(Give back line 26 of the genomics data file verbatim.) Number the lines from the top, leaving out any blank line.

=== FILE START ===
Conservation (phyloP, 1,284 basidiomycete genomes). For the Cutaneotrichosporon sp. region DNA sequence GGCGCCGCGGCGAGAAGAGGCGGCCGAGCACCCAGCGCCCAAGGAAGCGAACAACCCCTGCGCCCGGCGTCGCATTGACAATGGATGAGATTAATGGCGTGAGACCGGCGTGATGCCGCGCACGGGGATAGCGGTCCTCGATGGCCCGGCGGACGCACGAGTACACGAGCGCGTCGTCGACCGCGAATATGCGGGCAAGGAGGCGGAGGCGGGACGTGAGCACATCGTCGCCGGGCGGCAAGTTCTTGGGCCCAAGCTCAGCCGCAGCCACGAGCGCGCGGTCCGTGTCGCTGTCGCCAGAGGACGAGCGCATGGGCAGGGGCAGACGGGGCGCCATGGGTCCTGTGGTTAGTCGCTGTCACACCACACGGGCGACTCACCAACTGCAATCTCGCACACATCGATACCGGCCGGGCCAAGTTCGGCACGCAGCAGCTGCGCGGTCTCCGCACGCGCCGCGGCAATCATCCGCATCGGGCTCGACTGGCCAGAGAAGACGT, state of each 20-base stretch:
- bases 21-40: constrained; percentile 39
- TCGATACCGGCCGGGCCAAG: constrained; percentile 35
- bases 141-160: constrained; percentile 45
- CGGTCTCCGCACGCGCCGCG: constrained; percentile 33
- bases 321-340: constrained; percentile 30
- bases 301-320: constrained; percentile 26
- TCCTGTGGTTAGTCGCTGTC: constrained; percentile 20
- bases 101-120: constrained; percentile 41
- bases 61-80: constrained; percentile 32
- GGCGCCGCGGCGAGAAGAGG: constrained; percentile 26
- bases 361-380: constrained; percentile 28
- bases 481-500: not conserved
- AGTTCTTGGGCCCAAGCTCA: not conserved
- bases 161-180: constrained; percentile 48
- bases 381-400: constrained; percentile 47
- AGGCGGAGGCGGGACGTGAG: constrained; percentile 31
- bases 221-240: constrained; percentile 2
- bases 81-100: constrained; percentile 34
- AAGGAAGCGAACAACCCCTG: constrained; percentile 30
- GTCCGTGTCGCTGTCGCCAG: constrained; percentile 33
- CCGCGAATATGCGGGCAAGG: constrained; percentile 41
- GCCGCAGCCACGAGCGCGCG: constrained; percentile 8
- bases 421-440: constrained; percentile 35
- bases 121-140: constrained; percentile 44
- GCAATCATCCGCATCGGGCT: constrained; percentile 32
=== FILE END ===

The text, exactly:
- GCAATCATCCGCATCGGGCT: constrained; percentile 32